Jean-Claude Gerlus


Springfield, Massachusetts
French and Spanish Teacher
Springfield Central High School


Trips as a Global Glimpse Leader:

2017: Nicaragua
2019: Ecuador


What drove you to become an educator?

I usually call myself an “accidental educator”. I began my career as a manager at a nonprofit organization for about 15 years, and at one point in time, I realized that I wanted to change careers to explore new possibilities. That’s how I began looking at opportunities in education. I remember when I was in graduate school in Latin America, the university where I was studying offered me a position to teach French to first-year students and that was my first teaching experience. Because French was my first language, the students really appreciated the way I taught. One day, a student told me that I would be a great teacher if I decided to go into the teaching field. I kept that in mind, but that was not my intention initially, as I wanted to be either an engineer or a physician. But life had taken me through a different path! Throughout my career, I had opportunities to receive scholarships to travel and study. After that, when I changed careers to teaching, I realized that I was meant to be an educator.


What was your experience like as a Global Glimpse Leader (GGL)?

I had a great experience because I had the opportunity to see the students in a different setting, and an opportunity to see how they would react on their first trip overseas with other students they’d never met before. That was an eye-opener for me, to see the impact this program would have on these kids. I love the way Global Glimpse is structured and I enjoyed my time with other GGLs. I loved the way the program is so involved with every aspect of service learning- from waking them up, having breakfast together, checking their health, accompanying them on bus rides to different sites, helping them see what kind of leaders they are and how to live like the locals and appreciate the local communities – giving them an opportunity like this outside the classroom was wonderful. The way they develop students is first, by giving young people the opportunity to gain a new perspective of the world- understanding where they come from and where they are going- and by providing them with the opportunity to learn what giving and sharing is. For them to be able to conceptualize and deliver a project, see the joy of those who receive the benefit of their efforts, and see how they appreciate that they were a part of something important in the community. I think that’s very powerful for the students to see that they had that ability and that they are capable of doing things they never thought they could. That’s the impact that Global Glimpse has on them.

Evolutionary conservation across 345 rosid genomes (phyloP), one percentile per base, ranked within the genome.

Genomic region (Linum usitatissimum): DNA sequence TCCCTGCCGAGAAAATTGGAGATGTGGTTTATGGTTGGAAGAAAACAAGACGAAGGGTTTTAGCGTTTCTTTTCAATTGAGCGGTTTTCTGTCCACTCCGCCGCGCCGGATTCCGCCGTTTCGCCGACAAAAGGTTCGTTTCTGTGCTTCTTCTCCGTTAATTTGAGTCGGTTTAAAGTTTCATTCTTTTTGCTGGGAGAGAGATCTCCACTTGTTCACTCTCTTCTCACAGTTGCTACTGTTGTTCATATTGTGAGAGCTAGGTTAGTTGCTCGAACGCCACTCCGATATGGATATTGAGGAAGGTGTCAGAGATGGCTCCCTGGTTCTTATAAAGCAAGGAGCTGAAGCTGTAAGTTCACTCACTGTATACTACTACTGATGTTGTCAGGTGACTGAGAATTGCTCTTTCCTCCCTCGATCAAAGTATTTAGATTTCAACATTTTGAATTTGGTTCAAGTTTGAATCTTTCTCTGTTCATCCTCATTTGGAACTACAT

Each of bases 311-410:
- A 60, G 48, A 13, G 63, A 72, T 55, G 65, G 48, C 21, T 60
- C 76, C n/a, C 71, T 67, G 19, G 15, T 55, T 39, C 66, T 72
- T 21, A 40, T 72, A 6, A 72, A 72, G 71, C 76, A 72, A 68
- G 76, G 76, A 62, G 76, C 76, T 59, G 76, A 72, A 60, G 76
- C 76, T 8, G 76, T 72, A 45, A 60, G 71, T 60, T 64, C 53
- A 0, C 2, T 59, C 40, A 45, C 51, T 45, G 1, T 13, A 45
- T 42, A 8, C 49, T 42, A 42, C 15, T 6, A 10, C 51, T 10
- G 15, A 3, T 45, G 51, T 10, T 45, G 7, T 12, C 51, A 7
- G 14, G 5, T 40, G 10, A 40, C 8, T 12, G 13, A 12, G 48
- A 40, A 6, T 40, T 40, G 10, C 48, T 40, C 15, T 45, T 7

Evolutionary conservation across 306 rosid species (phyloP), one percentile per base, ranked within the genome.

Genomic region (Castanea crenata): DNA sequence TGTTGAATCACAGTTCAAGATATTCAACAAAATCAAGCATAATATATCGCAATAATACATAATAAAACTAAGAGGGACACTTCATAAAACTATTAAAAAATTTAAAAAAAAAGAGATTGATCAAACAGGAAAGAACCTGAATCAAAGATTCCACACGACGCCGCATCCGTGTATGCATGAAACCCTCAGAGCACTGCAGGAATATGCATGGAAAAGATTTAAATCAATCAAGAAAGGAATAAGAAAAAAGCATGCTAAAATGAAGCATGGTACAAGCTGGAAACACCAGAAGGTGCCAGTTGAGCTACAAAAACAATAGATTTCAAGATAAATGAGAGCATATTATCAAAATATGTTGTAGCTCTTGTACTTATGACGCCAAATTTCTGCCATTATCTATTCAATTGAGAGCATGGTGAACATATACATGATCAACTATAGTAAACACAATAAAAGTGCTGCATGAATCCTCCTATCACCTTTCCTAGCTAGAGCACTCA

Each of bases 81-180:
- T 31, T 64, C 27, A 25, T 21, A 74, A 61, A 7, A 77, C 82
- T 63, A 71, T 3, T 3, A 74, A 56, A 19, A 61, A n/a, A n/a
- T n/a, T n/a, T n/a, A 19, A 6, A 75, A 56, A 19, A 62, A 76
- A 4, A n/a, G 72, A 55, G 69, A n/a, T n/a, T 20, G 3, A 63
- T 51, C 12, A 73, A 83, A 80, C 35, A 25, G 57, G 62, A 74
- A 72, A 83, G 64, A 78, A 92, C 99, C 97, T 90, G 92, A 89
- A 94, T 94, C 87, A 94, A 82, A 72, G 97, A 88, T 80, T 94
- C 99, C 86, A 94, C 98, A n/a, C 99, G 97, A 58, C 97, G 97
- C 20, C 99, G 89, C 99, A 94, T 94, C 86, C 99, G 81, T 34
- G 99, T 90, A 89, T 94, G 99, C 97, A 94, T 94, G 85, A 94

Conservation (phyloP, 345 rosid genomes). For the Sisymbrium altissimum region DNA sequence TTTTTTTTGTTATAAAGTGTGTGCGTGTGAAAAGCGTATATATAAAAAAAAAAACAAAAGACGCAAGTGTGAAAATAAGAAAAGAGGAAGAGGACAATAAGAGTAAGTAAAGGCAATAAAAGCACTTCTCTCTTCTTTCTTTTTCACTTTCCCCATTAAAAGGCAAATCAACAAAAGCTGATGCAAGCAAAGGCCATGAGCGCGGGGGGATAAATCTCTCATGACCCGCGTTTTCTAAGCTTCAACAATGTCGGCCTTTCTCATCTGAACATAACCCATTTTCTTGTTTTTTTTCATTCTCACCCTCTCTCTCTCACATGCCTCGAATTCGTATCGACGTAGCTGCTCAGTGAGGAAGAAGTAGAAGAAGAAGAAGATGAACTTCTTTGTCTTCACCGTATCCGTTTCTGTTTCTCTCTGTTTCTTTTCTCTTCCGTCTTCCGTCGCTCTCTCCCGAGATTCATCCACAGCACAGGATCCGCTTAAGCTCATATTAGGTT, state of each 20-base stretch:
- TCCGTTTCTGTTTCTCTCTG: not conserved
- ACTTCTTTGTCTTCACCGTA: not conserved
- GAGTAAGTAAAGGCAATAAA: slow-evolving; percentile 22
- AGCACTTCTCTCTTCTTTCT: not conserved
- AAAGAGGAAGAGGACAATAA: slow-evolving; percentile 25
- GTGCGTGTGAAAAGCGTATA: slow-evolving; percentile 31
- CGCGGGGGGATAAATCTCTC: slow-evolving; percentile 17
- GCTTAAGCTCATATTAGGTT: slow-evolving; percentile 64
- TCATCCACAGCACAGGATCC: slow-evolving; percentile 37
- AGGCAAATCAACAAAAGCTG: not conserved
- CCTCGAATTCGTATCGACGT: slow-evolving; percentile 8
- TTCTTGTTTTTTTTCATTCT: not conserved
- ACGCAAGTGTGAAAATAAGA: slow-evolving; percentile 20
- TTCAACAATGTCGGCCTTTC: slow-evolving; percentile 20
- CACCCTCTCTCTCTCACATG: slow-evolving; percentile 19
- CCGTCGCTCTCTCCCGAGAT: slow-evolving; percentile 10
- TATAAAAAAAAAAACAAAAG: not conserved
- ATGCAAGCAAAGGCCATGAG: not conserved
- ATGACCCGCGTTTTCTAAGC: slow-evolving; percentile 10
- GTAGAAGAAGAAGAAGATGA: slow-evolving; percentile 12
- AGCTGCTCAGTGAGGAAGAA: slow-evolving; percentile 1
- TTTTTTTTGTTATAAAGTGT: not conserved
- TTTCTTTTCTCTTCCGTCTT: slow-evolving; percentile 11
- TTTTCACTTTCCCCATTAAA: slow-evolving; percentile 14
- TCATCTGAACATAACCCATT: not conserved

What keeps you going after a hard day?

What keeps me going is my love for what I’m doing and for my students. I am going through the same process that any teacher has to go through when you start teaching. The challenge is getting to know your students, as you are a stranger and don’t yet have a connection with your students. Regardless of the subject you teach, the basis of teaching is relationships. If you don’t have a relationship with youngsters, it’s very difficult for you to be efficient and effective as an educator. When you establish a relationship with your students, they trust and believe you, and they see the love you have for the profession and for them. They get to see how real you are, and you become like family. So having them in your classroom for 185 days in the year, you get to really know them well, and they get to really know you. So the relationship builds over four years, and after those four years, it’s painful to let them go!